Clamps are essential to many types of woodworking, using the right one will allow you to correctly complete your projects. Many have generalized uses, some are specialized, you need to know what your options are to have the proper ones on hand.
Too many times I've reached for a one-handed bar clamp/spreader only to find that it's too short to do the job at hand. To solve the problem, I created a hardwood "splice," as shown, to connect the clamps end-to-end. (You have to use the reversible spreader-type clamp so you can remove the "fixed" jaw.)
I got tired of finding my band clamps all balled up in a drawer, so I devised these ultra-simple holders to keep them in order. To store my clamps, I wrap the loose end of the strap around the 3/4" dowel "core," and then secure it with the rubber band and small dowel. When I need to use the clamps, I just unroll as much as I need. If you ever use those ratcheting tie-down straps for your truck or trailer, you can use the same method, but you may need to lengthen the "core" dowel to suit wider straps.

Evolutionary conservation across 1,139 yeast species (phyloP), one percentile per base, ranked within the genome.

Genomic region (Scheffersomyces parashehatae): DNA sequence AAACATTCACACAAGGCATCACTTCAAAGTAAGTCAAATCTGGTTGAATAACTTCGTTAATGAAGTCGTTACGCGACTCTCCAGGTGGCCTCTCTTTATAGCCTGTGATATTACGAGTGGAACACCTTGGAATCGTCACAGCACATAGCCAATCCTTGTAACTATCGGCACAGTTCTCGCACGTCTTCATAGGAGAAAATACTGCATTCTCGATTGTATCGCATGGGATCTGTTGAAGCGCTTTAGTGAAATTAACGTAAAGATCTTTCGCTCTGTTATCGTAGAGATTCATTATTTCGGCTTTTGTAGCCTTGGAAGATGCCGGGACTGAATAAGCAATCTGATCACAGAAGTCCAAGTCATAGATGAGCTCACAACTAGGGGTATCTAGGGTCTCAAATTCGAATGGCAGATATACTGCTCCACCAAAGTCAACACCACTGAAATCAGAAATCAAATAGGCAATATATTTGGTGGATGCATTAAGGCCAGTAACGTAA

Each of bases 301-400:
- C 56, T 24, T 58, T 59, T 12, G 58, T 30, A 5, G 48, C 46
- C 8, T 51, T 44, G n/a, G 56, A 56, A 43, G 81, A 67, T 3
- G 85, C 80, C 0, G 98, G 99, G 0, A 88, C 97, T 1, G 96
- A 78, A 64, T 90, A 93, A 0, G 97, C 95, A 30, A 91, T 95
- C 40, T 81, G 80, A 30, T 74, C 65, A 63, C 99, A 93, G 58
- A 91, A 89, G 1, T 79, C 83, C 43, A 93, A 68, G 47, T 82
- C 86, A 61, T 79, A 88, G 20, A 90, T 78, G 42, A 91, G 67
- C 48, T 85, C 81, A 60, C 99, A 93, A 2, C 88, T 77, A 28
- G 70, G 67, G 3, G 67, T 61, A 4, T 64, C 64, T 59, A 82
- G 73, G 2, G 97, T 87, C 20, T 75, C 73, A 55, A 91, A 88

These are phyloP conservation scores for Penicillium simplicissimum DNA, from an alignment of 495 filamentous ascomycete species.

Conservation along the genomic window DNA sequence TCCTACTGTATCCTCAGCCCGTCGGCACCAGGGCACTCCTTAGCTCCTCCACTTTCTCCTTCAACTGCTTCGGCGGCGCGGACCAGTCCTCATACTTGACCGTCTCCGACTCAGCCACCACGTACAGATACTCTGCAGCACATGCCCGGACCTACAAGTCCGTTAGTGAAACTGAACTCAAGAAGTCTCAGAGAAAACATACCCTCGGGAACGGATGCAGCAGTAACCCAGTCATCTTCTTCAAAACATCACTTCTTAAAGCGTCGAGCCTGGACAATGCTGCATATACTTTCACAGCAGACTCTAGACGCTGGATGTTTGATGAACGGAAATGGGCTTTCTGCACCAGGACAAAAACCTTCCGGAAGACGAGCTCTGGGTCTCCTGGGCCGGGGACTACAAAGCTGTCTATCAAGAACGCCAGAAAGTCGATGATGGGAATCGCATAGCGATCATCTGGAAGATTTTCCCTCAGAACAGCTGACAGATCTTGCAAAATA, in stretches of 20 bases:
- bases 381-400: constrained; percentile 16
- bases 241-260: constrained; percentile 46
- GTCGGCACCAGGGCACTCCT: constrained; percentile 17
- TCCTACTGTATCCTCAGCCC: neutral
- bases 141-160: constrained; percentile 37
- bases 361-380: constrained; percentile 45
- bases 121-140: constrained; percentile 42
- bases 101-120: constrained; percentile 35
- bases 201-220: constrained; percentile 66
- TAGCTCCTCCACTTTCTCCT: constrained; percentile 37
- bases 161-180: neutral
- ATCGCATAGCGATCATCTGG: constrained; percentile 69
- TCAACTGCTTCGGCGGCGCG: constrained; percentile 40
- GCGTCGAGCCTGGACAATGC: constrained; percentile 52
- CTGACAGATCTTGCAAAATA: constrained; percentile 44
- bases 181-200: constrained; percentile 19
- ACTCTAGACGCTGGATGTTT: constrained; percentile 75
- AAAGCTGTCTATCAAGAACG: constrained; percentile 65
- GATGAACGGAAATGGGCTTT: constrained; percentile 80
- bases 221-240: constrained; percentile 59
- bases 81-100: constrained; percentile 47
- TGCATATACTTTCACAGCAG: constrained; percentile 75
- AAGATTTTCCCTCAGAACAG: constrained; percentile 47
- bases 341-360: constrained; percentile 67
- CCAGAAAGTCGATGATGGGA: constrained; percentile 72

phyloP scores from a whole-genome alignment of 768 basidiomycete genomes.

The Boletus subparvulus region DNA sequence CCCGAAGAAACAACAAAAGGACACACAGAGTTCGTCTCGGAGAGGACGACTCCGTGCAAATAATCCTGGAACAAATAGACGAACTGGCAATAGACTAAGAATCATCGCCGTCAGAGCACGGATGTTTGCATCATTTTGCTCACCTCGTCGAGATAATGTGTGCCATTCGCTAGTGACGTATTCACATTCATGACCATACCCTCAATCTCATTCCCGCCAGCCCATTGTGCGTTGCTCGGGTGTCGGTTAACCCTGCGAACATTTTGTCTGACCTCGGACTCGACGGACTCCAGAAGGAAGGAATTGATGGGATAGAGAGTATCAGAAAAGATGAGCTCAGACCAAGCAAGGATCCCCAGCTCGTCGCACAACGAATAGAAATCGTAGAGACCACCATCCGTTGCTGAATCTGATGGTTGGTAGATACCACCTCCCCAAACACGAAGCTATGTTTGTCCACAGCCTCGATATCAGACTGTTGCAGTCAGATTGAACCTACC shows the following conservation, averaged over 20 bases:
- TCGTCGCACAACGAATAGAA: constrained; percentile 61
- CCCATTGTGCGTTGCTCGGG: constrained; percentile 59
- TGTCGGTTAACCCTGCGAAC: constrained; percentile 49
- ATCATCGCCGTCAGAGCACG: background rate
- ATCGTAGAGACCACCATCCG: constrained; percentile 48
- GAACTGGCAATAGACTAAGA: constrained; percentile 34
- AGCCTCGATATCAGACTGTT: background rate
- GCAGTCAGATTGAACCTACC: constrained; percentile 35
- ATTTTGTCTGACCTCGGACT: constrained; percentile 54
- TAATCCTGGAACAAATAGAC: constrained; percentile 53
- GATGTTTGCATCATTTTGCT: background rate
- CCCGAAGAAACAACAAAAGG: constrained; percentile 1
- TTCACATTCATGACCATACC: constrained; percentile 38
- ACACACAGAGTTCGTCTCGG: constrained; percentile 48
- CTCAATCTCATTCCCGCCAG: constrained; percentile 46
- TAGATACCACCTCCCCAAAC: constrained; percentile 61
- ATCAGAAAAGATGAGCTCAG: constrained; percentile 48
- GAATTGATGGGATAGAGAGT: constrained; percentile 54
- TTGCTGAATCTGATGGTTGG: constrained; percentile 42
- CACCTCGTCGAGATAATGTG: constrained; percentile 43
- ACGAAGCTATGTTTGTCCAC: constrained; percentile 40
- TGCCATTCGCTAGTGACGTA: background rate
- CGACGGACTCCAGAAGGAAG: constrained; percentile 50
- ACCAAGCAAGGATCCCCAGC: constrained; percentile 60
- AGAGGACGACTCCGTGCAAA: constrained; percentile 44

This mobile clamp rack is made almost entirely of 1 1/2" angle iron, except for the upper clamp guide, which is 1" angle iron (to allow clearance space for the clamps' bars). Clamps are secured by 1 3/4" chain links cut in half and then welded to the angle irons on 1 3/4" centers to serve as clamp guides.
It may not be apparent at first glance, but this simply constructed wall-mounted unit can store an assortment of 90 clamps. Made from inexpensive pine, it offers shelves and dowels for organizing anything from pipe clamps to one-hand bar clamps to spring clamps. To build it, just follow the drawing dimensions right when cutting the pieces; then, assemble the unit with glue and screws.
Good-fitting joint with the right amount of glue doesn't require tremendous pressure. The clamps just serve to hold the surfaces in contact while the glue dries. When we tested one-handed bar clamps , we found that they provided pressure just into the softwood range or a bit less. Squeeze those clamps as hard as you can. But R. Bruce Hoadley, author of the book Understanding Wood, reports that other kinds of clamps, including the bottom three pictured at right, can produce far more pressure than needed. So don't go beyond "snug" when tightening those clamps.
Clamping without metal clampls
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